This year has started off inauspiciously, marked by sharply falling markets and geopolitical tensions. Still, 2016 could turn out to be a pivotal year in the history of the Canadian investment industry.
There’s a new government in Ottawa that has promised to enhance the Canada Pension Plan. Although the government’s intentions are not yet clear, this may be the year that we find out – which probably would help to recalibrate the retirement savings strategies of many Canadians and eliminate the uncertainty posed by the possible creation of supplementary provincial pension plans. Arguing that this clarification won’t be good for society – and the economy – in the long run is difficult.
The new government also will have to decide what it’s going to do about regulatory reform. So far, the Liberals have been relatively vague about their views on that topic. But, with the new co-operative capital markets regulator scheduled to launch in this autumn – which it almost certainly won’t be ready to do – the government will have to make a call on whether to keep rolling this rock uphill or not.
Closer to the Street, 2016 is the year that we can finally stop talking about the implementation of the client relationship model. The second phase of this long-running reform effort (known as CRM2) will finally be fully in place by mid-July. And, before too long, clients will be receiving new annual reports spelling out the costs of their investing efforts and the returns they are receiving. It is good to have this done – clients should have had this information well before now. The implementation effort has certainly dragged on long enough.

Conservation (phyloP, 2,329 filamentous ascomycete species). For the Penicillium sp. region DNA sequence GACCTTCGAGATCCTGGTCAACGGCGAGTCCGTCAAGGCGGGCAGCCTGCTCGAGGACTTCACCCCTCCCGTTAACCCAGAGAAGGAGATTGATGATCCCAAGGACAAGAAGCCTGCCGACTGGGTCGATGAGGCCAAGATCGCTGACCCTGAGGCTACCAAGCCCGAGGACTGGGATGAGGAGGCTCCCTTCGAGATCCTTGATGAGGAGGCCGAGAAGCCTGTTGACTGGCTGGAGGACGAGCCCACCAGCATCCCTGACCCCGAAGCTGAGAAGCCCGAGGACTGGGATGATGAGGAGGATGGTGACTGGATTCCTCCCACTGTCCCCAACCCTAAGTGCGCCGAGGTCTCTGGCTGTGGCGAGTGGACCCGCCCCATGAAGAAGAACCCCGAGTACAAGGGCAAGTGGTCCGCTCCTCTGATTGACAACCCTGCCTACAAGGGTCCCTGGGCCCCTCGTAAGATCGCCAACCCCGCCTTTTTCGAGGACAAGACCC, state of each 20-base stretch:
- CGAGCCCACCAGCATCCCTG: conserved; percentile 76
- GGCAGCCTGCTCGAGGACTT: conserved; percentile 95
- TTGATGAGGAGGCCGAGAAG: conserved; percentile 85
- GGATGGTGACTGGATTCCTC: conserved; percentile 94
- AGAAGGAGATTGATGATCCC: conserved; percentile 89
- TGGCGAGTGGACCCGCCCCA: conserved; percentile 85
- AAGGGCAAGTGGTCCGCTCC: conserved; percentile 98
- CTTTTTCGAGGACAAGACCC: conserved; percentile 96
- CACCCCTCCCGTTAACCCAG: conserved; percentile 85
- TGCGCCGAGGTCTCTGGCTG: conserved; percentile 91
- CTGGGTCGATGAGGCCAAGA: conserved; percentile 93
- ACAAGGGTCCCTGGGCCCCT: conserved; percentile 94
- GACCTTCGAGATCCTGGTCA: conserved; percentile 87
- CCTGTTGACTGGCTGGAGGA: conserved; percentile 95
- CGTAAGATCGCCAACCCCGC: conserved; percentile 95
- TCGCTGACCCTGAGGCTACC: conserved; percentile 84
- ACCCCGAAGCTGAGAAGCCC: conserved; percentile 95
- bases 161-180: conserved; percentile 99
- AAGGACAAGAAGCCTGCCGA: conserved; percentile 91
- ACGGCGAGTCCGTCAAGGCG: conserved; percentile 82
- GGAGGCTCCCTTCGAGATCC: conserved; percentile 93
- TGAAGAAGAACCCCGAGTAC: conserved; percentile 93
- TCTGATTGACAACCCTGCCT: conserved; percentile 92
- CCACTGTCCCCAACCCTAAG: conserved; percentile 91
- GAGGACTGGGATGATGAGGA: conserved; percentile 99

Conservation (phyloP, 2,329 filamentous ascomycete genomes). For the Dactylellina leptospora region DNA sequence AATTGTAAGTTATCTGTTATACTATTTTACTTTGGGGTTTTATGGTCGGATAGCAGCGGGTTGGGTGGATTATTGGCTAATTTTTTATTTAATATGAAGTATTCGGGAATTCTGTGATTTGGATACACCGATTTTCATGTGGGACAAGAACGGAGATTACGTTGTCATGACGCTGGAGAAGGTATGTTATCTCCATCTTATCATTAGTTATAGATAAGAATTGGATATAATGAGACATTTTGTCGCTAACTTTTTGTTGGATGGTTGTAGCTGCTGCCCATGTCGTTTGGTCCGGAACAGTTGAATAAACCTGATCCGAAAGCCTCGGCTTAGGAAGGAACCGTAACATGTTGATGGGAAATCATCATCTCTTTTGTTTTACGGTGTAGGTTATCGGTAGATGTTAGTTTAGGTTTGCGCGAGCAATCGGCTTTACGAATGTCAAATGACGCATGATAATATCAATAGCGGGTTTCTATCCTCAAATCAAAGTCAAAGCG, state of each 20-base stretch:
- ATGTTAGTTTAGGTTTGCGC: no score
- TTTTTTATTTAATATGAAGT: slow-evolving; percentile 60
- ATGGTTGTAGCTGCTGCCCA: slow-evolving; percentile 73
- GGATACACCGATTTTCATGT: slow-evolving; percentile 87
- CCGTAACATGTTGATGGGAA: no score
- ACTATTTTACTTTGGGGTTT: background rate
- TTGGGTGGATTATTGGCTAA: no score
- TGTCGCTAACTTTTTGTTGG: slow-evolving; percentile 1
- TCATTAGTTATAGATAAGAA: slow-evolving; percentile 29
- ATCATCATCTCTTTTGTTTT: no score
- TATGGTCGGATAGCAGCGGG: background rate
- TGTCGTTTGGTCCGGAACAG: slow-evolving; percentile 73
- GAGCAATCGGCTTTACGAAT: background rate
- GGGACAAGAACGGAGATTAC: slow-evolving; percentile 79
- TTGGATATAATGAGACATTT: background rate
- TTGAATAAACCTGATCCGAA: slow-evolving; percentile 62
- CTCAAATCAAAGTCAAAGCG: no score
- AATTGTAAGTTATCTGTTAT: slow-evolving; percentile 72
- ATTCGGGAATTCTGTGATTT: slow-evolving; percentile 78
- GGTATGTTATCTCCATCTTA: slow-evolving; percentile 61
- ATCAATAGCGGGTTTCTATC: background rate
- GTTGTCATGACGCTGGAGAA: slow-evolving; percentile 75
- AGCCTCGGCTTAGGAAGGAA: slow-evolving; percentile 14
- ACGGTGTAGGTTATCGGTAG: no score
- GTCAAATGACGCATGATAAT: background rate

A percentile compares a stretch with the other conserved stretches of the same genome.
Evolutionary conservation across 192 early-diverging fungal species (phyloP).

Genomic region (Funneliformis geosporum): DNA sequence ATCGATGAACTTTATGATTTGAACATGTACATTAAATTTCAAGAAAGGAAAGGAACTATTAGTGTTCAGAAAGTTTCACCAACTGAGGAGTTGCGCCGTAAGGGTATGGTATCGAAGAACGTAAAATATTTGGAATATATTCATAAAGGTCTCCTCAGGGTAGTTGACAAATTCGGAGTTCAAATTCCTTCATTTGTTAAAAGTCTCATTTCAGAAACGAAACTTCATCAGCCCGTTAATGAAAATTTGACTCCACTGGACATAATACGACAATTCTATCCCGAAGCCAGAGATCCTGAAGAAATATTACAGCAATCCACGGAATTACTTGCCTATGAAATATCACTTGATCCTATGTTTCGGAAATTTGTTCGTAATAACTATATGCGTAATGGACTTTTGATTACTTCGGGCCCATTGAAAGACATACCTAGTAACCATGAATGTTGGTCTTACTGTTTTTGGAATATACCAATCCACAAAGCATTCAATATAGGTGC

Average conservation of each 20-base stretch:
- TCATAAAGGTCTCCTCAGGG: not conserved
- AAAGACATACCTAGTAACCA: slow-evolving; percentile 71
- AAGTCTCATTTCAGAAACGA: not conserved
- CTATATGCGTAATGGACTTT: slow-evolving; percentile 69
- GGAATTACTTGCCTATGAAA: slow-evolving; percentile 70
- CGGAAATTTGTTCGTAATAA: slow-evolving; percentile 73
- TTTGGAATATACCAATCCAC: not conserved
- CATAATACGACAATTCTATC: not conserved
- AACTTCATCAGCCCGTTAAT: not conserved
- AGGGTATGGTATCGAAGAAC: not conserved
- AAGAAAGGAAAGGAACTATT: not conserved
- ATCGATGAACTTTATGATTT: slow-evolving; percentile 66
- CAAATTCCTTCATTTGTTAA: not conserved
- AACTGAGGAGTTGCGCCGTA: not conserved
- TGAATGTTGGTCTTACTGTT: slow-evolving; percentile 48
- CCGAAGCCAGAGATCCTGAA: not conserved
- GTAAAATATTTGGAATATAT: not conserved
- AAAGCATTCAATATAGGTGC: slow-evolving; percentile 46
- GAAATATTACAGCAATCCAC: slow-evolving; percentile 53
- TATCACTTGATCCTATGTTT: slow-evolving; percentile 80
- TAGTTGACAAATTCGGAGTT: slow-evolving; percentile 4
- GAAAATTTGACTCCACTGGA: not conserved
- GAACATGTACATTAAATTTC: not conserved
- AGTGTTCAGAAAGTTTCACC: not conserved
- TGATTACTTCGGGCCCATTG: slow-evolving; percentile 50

Finally, 2016 is also the year in which the Canadian Securities Administrators (CSA) has promised to make a decision on whether deeper reform is warranted – namely, whether regulatory action is necessary to address the CSA’s continuing concerns about mutual fund fee structures and industry conduct standards.
There’s no point in forecasting what the regulators will decide. But whatever they conclude may well prove critical for the future of the investment industry – and investors.
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